Another important inflation driver, commodity prices, has been trending down since June 2022. The Bloomberg Commodity Index is off 28.3% from its peak of nearly a year ago. This trend too was foreseeable in January. It is now June.
On the positive side, it does look like the Fed will not hike rates in June, but this will be six months too late. Further, a pause is not a cessation. It is widely expected the Fed will resume hikes later in the summer. I hope we can avoid a hard landing, but the Fed has (unnecessarily) made this outcome more likely.
Job numbers are strong, but remember that employment is a coincident or lagging indicator of economic growth. Unemployment is always low before recessions. That said, the excess demand for labor (job openings versus unemployed) is large and provides a potential buffer. In a hard landing, however, that buffer can vanish very quickly.
I see other areas of potential dysfunction in the banking and financial systems arising from the inverted yield curve. One is the potential zombification of parts of the banking system. According to the FDIC, the average interest rate paid on savings accounts is about 50 bps—and far lower at too-big-to-fail (TBTF) banks (I get 2 bps on a savings account at my TBTF bank)—while the average money-market-fund rate is over 450 bps. Why are the big banks not paying their depositors higher rates? Simply, because 50 bps is all they can afford given their asset/liability mismatch—and because they have the market power to do so. Depositors are already moving to money market funds; the risk of more bank stress seems obvious. Given the exodus from bank deposits, the implication is less money is available for corporate lending. Choking the credit channel will further decrease economic growth.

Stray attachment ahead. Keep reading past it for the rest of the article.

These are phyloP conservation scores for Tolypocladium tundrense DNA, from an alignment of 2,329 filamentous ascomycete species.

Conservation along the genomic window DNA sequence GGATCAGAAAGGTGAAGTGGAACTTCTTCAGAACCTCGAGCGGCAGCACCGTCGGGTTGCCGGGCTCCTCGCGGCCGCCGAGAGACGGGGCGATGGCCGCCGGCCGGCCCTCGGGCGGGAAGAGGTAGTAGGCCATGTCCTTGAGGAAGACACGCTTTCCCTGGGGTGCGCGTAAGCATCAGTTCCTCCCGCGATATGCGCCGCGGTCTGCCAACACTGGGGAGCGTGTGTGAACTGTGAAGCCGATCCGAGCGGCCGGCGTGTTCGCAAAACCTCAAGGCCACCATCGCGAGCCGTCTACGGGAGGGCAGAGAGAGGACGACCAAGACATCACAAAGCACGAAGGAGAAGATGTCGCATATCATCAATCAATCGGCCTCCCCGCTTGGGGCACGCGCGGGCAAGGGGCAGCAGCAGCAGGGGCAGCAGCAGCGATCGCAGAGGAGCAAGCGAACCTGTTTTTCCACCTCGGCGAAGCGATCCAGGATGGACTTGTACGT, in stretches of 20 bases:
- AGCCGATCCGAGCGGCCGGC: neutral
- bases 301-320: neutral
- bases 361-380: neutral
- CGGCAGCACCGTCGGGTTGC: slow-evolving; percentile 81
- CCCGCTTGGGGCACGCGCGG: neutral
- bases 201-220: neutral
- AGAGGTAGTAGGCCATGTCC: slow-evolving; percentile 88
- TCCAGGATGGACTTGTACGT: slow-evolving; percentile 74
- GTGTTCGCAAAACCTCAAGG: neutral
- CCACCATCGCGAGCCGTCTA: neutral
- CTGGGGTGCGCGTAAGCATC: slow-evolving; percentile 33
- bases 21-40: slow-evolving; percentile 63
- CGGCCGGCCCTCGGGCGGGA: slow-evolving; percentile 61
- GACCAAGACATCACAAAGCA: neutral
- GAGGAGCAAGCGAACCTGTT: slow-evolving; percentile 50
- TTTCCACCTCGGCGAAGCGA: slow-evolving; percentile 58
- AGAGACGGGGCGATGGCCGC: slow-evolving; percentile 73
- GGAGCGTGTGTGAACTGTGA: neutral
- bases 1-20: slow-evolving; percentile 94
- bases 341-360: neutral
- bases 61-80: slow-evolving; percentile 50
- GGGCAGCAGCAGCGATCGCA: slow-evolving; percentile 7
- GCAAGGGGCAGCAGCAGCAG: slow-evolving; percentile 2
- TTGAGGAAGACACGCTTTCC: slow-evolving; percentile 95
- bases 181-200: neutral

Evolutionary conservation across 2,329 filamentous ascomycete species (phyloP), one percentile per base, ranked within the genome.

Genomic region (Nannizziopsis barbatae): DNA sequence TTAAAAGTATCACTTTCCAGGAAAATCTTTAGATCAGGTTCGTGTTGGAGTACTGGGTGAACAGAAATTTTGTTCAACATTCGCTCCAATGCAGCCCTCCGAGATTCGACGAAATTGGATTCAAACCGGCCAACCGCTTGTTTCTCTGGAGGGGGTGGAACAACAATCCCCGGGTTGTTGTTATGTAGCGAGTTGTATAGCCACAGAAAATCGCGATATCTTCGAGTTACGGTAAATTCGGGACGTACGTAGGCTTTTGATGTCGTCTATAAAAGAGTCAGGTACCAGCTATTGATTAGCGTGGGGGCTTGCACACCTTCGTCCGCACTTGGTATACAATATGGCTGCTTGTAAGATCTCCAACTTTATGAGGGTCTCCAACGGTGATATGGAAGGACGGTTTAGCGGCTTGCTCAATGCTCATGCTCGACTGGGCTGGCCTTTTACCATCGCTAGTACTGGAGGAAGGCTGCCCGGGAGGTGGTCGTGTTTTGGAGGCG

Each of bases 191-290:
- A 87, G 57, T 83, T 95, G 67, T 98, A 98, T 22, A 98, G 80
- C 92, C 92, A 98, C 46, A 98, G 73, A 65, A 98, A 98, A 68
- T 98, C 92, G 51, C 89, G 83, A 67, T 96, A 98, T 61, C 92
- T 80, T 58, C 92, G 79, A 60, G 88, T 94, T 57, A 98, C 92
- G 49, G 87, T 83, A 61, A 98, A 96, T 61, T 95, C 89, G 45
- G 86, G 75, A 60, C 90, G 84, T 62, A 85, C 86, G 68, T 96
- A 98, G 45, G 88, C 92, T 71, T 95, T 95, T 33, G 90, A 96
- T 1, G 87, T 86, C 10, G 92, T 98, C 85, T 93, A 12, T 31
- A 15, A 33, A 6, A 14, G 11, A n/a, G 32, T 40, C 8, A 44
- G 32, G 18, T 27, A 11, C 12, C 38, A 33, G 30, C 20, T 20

Another area of vulnerability is commercial real estate. The spread between commercial mortgage-backed securities (CMBS) and Treasuries has been climbing for a while.
Commercial real estate is a fragile market because the demand for commercial space is so low, with few expectations it will improve anytime soon. A striking fact is that the number of New York City subway riders is down more than 50% from pre-pandemic levels. Work-from-home (WFH) mandates during the pandemic lockdowns have ushered in widespread WFH policies for one-time office workers and have lowered demand for commercial office space. I have seen this firsthand at my university, where buildings were planned to accommodate faculty and staff. Construction has been canceled in the wake of WFH. Commercial real estate could be the next source of stress in the economy.
Recession drums are beating
At this point, recession appears to be just around the corner. The question is, will it be a hard or soft landing? While no Fed hike in June is welcome news, a "pause" is not good enough. Further hikes after June will compound the risk to our financial system and further increase the probability of a dreaded — and unnecessary — hard landing.
Campbell Harvey, PhD
Partner, Director of Research